Animal Cognition

, Volume 17, Issue 2, pp 317–336 | Cite as

The repertoire and intentionality of gestural communication in wild chimpanzees

  • Anna Ilona RobertsEmail author
  • Samuel George Bradley Roberts
  • Sarah-Jane Vick
Original Paper


A growing body of evidence suggests that human language may have emerged primarily in the gestural rather than vocal domain, and that studying gestural communication in great apes is crucial to understanding language evolution. Although manual and bodily gestures are considered distinct at a neural level, there has been very limited consideration of potential differences at a behavioural level. In this study, we conducted naturalistic observations of adult wild East African chimpanzees (Pan troglodytes schweinfurthii) in order to establish a repertoire of gestures, and examine intentionality of gesture production, use and comprehension, comparing across manual and bodily gestures. At the population level, 120 distinct gesture types were identified, consisting of 65 manual gestures and 55 bodily gestures. Both bodily and manual gestures were used intentionally and effectively to attain specific goals, by signallers who were sensitive to recipient attention. However, manual gestures differed from bodily gestures in terms of communicative persistence, indicating a qualitatively different form of behavioural flexibility in achieving goals. Both repertoire size and frequency of manual gesturing were more affiliative than bodily gestures, while bodily gestures were more antagonistic. These results indicate that manual gestures may have played a significant role in the emergence of increased flexibility in great ape communication and social bonding.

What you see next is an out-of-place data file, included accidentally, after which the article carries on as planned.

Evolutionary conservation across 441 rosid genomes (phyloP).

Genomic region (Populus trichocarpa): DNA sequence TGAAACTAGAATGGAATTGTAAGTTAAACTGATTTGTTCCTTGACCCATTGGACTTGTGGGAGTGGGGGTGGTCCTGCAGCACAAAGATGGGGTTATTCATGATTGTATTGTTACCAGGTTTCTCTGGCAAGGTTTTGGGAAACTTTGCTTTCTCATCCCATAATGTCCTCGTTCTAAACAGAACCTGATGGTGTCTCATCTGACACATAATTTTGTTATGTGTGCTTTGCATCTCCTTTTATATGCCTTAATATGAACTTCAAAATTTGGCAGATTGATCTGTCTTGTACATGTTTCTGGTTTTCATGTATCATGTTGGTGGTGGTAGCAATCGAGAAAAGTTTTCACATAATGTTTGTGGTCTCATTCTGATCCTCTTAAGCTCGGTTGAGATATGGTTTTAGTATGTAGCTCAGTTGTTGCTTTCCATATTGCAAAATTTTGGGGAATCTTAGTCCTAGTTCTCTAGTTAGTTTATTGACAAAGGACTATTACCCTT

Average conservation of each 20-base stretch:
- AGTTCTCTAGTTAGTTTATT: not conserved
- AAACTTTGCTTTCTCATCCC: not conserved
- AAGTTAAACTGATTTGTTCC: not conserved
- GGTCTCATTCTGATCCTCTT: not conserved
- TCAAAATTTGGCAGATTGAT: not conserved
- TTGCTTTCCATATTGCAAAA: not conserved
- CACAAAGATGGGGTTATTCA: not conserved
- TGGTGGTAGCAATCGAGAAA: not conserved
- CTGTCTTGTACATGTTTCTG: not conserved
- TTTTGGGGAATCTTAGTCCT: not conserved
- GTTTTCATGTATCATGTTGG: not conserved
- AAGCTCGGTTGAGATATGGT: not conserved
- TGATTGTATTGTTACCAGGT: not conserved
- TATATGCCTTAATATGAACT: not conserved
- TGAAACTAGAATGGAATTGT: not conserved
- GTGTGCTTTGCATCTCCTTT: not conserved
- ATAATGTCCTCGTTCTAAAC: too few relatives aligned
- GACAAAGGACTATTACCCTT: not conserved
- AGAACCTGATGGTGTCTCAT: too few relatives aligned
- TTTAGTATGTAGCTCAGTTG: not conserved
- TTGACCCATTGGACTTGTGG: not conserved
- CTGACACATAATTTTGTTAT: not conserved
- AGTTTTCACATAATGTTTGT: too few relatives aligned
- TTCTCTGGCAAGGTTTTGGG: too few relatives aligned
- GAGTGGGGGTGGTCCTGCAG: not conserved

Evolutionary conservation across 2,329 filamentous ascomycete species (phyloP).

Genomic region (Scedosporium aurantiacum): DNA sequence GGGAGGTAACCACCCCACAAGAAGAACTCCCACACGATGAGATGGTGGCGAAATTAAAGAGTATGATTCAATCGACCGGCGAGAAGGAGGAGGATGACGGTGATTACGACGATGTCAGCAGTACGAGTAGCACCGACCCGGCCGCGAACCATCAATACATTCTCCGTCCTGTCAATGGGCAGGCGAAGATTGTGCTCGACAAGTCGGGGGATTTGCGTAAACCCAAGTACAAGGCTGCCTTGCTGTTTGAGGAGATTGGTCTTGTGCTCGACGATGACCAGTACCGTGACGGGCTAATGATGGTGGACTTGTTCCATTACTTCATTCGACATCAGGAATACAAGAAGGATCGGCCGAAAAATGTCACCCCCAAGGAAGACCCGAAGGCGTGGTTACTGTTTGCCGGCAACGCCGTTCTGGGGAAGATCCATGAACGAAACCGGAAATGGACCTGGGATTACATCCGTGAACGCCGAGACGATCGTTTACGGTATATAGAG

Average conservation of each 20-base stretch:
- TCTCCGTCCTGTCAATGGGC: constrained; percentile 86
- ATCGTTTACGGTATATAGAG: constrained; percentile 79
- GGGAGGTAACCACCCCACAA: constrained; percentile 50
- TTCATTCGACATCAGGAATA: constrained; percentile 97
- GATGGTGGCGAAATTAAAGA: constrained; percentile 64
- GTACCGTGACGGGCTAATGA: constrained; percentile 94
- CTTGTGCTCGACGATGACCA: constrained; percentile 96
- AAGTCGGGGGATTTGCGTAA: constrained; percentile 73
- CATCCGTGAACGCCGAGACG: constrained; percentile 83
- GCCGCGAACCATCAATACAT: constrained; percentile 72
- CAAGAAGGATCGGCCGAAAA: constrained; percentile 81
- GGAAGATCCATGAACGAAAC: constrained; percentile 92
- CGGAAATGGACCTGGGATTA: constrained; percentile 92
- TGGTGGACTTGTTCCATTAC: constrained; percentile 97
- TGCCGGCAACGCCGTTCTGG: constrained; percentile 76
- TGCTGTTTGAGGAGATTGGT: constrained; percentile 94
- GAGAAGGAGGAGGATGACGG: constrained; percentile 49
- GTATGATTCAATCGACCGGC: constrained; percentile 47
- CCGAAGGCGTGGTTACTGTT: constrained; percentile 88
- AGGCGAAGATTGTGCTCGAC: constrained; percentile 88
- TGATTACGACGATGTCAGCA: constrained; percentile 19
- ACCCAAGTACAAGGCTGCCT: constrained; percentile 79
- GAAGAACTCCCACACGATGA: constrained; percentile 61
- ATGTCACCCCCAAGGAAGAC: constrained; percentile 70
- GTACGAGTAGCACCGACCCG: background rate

Gestural communication Gestural repertoire Intentionality Communicative persistence Chimpanzee Pan troglodytes 



The fieldwork for this research has been funded by an Economic and Social Research Council + 3 studentship and by the University of Stirling to A.R. We thank Professor Klaus Zuberbühler, the National Council for Science and Technology and Uganda Wildlife Authority in Uganda for granting permission for this work, and the Royal Zoological Society of Scotland for providing core funding for the Budongo Conservation Field Station. We thank the staff at Budongo Conservation Field Station, Uganda, especially Geresomu Muhumuza and Amati Steven for providing excellent support in the field.

Supplementary material

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Supplementary material 1 (DOC 35 kb)
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Supplementary material 2 (DOC 56 kb)
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Copyright information

© Springer-Verlag Berlin Heidelberg 2013

Authors and Affiliations

  • Anna Ilona Roberts
    • 1
    • 2
    Email author
  • Samuel George Bradley Roberts
    • 1
  • Sarah-Jane Vick
    • 3
  1. 1.Department of PsychologyUniversity of ChesterChesterUK
  2. 2.Budongo Conservation Field StationMasindiUganda
  3. 3.Psychology, School of Natural SciencesUniversity of StirlingStirlingUK

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